SELECT IF(total > 50, category, 'Others') AS category, SUM(total) AS total FROM (SELECT category, COUNT(*) AS total FROM table_name GROUP BY category) AS subquery GROUP BY category ...

java,arrays,sorting,summarization

The indices of frequency correspond to the number being counted, and the value at one of those indices is the frequency of that number. It works because the maximum number in responses is 10, and the length of frequency is 11, meaning that 10 is a valid index into frequency...

You could try left_join library(dplyr) left_join(expand.grid(type=unique(df$type), day=unique(df$day)), df1) %>% group_by(day, type) %>% summarise(sum=sum(value, na.rm=TRUE)) # day type sum #1 1 a 0.0000000 #2 1 b 0.5132914 #3 2 a 1.2482210 #4 2 b 0.9232343 #5 3 a 2.0381779 #6 3 b 0.7558351 where df1 is df1 <- df[day != 1...

I agree with the above comment that sticking them at the end of your data frame doesn't seem like a good idea. Anyway, you could take this opportunity to expand your R-pertoire with rapply str(iris) # 'data.frame': 150 obs. of 5 variables: # $ Sepal.Length: num 5.1 4.9 4.7 4.6...

If I understand correct and since you're already using dplyr, you could do it like this: library(dplyr); library(tidyr) unite(df, X, ID1:ID2, sep = ".") %>% mutate(Position = row_number()) %>% group_by(X) %>% slice(which.min(value)) #Source: local data frame [4 x 3] #Groups: X # # X value Position #1 1.1 1 1...

The key is to start grouping by both a and b to compute the frequencies and then take only the most frequent per group of a, for example like this: df %>% count(a, b) %>% slice(which.max(n)) Source: local data frame [2 x 3] Groups: a a b n 1 1...

DF <- read.table(text=" Client Q Sales Date A 2 30 01/01/2014 A 3 24 02/01/2014 A 1 10 03/01/2014 B 4 10 01/01/2014 B 1 20 02/01/2014 B 3 30 03/01/2014", header=TRUE) library(plyr) ddply(DF, .(Client), summarise, Q = sum(Q), `Sales03/01/2014` = Sales[Date=="03/01/2014"], Sales = sum(Sales)) # Client Q Sales03/01/2014 Sales...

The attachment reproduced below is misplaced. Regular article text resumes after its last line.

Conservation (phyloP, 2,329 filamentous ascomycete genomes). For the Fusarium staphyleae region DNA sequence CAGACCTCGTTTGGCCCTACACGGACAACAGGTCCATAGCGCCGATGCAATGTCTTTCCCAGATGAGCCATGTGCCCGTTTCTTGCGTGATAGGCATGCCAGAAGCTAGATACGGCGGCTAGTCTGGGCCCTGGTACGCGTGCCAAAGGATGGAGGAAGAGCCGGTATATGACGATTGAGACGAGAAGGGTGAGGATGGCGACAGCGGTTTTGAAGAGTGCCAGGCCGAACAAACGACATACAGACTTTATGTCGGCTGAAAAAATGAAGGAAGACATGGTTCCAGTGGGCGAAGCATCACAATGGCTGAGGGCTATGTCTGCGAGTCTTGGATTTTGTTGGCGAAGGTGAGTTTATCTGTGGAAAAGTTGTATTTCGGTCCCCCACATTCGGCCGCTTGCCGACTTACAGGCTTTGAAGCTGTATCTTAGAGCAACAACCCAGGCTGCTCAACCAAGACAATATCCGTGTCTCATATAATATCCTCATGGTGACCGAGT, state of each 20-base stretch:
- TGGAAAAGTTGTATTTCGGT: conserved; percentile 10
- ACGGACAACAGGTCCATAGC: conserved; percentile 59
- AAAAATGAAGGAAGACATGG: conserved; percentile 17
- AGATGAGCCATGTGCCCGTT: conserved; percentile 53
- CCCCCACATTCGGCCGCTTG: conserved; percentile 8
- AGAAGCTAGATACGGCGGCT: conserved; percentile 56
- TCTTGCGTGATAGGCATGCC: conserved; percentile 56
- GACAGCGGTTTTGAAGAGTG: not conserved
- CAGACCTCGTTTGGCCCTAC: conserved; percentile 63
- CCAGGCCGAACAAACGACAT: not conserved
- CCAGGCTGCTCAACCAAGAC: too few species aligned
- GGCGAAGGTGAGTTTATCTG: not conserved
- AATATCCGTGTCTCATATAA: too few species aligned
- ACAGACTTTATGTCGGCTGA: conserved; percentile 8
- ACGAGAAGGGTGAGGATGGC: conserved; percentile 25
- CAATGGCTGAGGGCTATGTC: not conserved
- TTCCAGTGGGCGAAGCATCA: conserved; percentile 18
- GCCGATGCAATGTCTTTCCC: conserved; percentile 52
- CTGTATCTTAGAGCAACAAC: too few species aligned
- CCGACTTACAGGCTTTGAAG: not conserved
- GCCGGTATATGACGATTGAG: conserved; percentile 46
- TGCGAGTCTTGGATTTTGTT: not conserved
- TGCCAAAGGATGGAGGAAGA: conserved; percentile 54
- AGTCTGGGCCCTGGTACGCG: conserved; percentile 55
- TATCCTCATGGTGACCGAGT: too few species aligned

MEAD from the University of Michigan (and others) is available as public domain software, and according to the documentation, it supports multi-document summarization. http://www.summarization.com/mead/ However, you might be better off implementing your own solution. A simple approach could be: Concatenate all of the documents into a single file Use TF-IDF...

You may try library(ggplot2) library(dplyr) library(tidyr) gather(df1, Var, Val, -TRA) %>% group_by(TRA, Var) %>% summarise(Mean=mean(Val), SD=sd(Val)) %>% ggplot(., aes(x=TRA, y=Mean, fill=Var))+ geom_bar(position=position_dodge(), stat='identity')+ geom_errorbar(aes(ymin=Mean-SD, ymax=Mean+SD), width=.2, position=position_dodge(.9)) data df1 <- structure(list(TRA = c("a", "a", "a", "a", "a", "b", "b", "b", "b", "b", "c", "c", "c", "c", "c"), PRO1 = c(83L,...

Here is a quick solution using data.table package: Step1: Create the data.table library(data.table) DT <- data.table( BillN=c('B1','B1','B1','B1','B2','B2','B2','B2','B3','B3','B3','B3'), Item_Name=c('Prod A','Prod B','Prod C','Prod D','Prod A','Prod B','Prod C','Prod D','Prod A','Prod B','Prod C','Prod D'), # going on to Product(n) Quantity=c(1,2,1,2,1,2,1,1,1,2,1,1) ) Step2: Set appropriate key: setkey(DT,BillN) Step3: Make sure that the string vector Item_Name...